Investigating even this small pool of manuscripts has provided an overview of the use of pigments and artists’ materials in Jain manuscripts. The Jain manuscript paintings were produced between the 15th and 18th centuries, which allows changes in the materials of the paintings to be traced. Even though the Hindu manuscripts that were studied date only from the 15th century, they can be compared with the Jain manuscripts in the sample.

These insights into Jain manuscript art come from the results of the scientific analysis and the expertise of the V&A curators and conservators.


Raman spectra examples of lapis lazuli obtained by analysing the blue areas of a folio. Materials subjected to Raman microscopy, which are examined at molecular level, can be identified by their unique 'Raman fingerprint'.

Raman analysis of lapis lazuli
Image by Victoria and Albert Museum © V&A Images/Victoria and Albert Museum, London

In Jain manuscripts, traditional materials remained largely favoured over the three centuries covered in this study, even though some colours were later produced by using different pigments.

Traditional pigments were used quite consistently over this time period, despite any stylistic differences shown by the miniatures. Examples of these traditional materials include:

  • lapis lazuli – a costly blue mineral
  • indigo – a plant dye producing blue
  • orpiment – a yellow mineral
  • vermilion – a red mineral
  • carbon black – usually produced from charcoal
  • shell gold – gold powder bound with gum Arabic or egg.

The investigation could not identify a few of the artists’ materials on the folios, such as an organic red and a green that contained copper. However, partial information on their composition was obtained.

On the other hand, over time Jain artists used different materials to achieve the same hues. For example, the early paintings show that orpiment was usual, while Indian yellow and a pale yellow dye were found in the more recent ones. Similarly, a white pigment containing calcium was common in early examples but in the later folios was replaced with either lead white alone or combined with tin white. In the later manuscripts, red lead was used, in addition to vermilion and a red organic dye, for pink, purple and brown shades.

Different palettes

These differences in the use of pigments may be due to various factors, such as:

  • change in the style of the miniatures
  • variation in the availability of raw materials
  • changes in the technology of pigment production.

Additional factors to be considered are the intentions and wealth of the Sponsor of the manuscript. For example, these individuals may have specified certain expensive raw materials, resulting in very lavish manuscript art. Conversely, a plainer manuscript may have been produced when particular instructions were not given.

Changes over time

The Jain folios in the project can be divided into two groups. The first category includes manuscripts produced in the 15th and 16th centuries while the second is composed of those made in the 17th and 18th centuries and even later.

Some differences between the two classes are evident in both the range of colours and the artistic styles.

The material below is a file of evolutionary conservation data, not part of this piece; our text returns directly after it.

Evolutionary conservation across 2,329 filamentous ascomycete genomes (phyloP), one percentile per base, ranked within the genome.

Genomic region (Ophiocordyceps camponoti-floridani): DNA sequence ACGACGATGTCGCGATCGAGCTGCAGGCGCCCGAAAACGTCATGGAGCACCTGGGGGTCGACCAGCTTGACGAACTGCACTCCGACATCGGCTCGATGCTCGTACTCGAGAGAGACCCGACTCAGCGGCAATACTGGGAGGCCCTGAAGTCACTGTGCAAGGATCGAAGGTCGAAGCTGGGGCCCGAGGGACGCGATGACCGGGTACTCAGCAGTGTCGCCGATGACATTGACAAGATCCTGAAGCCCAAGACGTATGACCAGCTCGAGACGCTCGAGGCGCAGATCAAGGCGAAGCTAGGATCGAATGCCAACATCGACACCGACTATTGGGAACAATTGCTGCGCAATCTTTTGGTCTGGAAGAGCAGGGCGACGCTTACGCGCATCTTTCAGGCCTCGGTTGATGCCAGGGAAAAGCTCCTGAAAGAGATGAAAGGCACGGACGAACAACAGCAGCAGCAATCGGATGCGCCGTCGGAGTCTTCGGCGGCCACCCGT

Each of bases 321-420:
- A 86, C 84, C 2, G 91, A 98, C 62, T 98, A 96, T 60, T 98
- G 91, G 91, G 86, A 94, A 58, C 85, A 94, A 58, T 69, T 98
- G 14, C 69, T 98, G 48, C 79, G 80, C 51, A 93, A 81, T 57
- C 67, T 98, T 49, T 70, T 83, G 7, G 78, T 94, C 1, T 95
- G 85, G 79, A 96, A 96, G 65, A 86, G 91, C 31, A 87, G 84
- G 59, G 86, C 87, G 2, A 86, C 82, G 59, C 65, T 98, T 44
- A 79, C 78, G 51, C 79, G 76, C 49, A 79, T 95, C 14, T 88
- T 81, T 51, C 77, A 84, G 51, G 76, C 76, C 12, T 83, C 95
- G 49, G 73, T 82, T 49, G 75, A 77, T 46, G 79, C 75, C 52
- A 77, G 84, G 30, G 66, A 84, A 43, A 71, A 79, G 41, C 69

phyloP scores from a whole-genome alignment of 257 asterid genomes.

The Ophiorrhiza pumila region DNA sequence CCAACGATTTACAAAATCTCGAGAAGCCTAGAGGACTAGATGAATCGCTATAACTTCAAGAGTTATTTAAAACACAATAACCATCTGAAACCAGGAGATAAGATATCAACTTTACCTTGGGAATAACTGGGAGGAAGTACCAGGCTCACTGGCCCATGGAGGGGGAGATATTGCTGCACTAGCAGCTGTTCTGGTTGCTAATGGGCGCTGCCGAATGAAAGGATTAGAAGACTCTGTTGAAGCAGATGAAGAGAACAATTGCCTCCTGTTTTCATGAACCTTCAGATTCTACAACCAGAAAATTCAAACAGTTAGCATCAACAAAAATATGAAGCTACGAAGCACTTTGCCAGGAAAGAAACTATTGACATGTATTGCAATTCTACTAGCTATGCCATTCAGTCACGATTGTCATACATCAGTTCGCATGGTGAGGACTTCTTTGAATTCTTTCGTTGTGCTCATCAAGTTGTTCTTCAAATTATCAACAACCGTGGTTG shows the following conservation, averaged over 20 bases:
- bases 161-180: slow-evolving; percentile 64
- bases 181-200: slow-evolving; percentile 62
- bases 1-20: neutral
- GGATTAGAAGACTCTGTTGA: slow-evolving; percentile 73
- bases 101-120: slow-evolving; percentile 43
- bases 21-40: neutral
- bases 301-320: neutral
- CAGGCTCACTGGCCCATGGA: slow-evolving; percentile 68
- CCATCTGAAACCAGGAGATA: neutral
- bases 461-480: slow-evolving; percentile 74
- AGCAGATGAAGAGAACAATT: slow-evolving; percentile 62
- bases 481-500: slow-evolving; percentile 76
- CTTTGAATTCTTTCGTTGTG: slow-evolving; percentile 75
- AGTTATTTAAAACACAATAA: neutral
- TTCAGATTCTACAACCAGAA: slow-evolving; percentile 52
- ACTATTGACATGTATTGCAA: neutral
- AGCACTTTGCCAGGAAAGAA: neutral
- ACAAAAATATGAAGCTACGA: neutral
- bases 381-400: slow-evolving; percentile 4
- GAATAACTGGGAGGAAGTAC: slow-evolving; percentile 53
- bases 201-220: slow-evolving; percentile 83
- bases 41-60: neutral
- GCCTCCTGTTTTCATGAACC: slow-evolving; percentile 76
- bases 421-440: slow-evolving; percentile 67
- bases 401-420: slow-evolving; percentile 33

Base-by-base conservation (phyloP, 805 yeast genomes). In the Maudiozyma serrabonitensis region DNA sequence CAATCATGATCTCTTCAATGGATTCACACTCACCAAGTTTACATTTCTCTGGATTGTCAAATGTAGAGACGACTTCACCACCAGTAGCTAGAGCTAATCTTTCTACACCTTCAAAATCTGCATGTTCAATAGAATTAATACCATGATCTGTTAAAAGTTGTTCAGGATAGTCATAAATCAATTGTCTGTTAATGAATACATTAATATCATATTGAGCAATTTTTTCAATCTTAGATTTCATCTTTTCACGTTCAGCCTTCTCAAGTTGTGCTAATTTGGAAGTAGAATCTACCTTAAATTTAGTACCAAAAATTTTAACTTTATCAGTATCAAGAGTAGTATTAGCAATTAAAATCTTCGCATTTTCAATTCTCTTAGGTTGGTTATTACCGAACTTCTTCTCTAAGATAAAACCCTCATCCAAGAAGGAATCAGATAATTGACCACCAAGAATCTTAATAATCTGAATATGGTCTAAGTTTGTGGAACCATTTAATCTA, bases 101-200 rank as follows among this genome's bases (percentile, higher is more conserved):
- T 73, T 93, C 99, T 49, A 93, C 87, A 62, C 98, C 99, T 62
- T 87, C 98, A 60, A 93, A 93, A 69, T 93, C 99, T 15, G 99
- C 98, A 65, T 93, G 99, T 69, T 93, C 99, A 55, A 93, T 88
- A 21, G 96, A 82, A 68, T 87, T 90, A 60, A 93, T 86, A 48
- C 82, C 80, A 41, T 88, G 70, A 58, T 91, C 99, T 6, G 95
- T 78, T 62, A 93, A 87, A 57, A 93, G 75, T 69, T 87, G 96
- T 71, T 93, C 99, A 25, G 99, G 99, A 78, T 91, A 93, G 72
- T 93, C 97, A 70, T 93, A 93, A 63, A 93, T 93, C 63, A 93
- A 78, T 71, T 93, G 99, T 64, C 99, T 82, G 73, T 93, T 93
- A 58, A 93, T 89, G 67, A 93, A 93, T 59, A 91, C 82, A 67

The 15th and 16th centuries

This folio (IM.8-1931), produced around 1460, is typical of the limited palette characteristic of Jain manuscripts of the 15th and 16th centuries. The colours are usually lapis lazuli blue, vermilion, gold and black.

Typical 15th-century colour palette
Image by Victoria and Albert Museum © V&A Images/Victoria and Albert Museum, London

The manuscripts from this period show a rather simple Palette, in which gold, vermilion, carbon black and lapis lazuli are most commonly used. The use of green and white pigments is generally limited to small details on the folios.

The widespread use of precious materials, such as gold for the figures and text, and lapis lazuli for the background, is among stylistic innovations introduced in the mid-15th century. These arose partly as a result of contact between the Jain artistic tradition and the Islamicate cultures of Iran, Egypt and elsewhere.

The 17th and 18th centuries


Wide 17th-century colour palette
Image by Victoria and Albert Museum © V&A Images/Victoria and Albert Museum, London

In the manuscripts made between the beginning of the 17th and the end of the 18th century, or even the beginning of the 19th century, a wider range of hues is used. This is probably due to the influence of the Mughal court style on Jain art.

The folios exhibit a wide variety of colours obtained by mixing various materials, for example a:

  • natural carnation – used for the pink skin tone – is painted with a mixture of red lead and a white material
  • dull green is obtained by mixing indigo and orpiment
  • a purple shade results from mixing lead white and vermilion
  • a brown hue is produced from a mix of indigo and red lead.

While gold was used on the older manuscripts, the later pages contain powdered metallic tin, which imitates silver.

Comparison with Hindu manuscripts

This Hindu folio (IS.81.1963) from the late 15th century shows differences from typical Jain manuscript paintings of the same period. In contrast to Jain manuscripts, lapis lazuli is not used at all and the colours seem generally less powerful.

Hindu folio
Image by Victoria and Albert Museum © V&A Images/Victoria and Albert Museum, London

Although only one Hindu folio was analysed, a few preliminary observations and comparisons with the Jain folios can be made.

In the painting the pigment lapis lazuli is not used, unlike the Jain manuscripts where it is widespread.

The pigments used to paint the Hindu illumination appear to be less concentrated and have a lower covering power compared with the Jain folios analysed.

More Hindu pages will be examined in the near future and a more conclusive comparison will then be completed.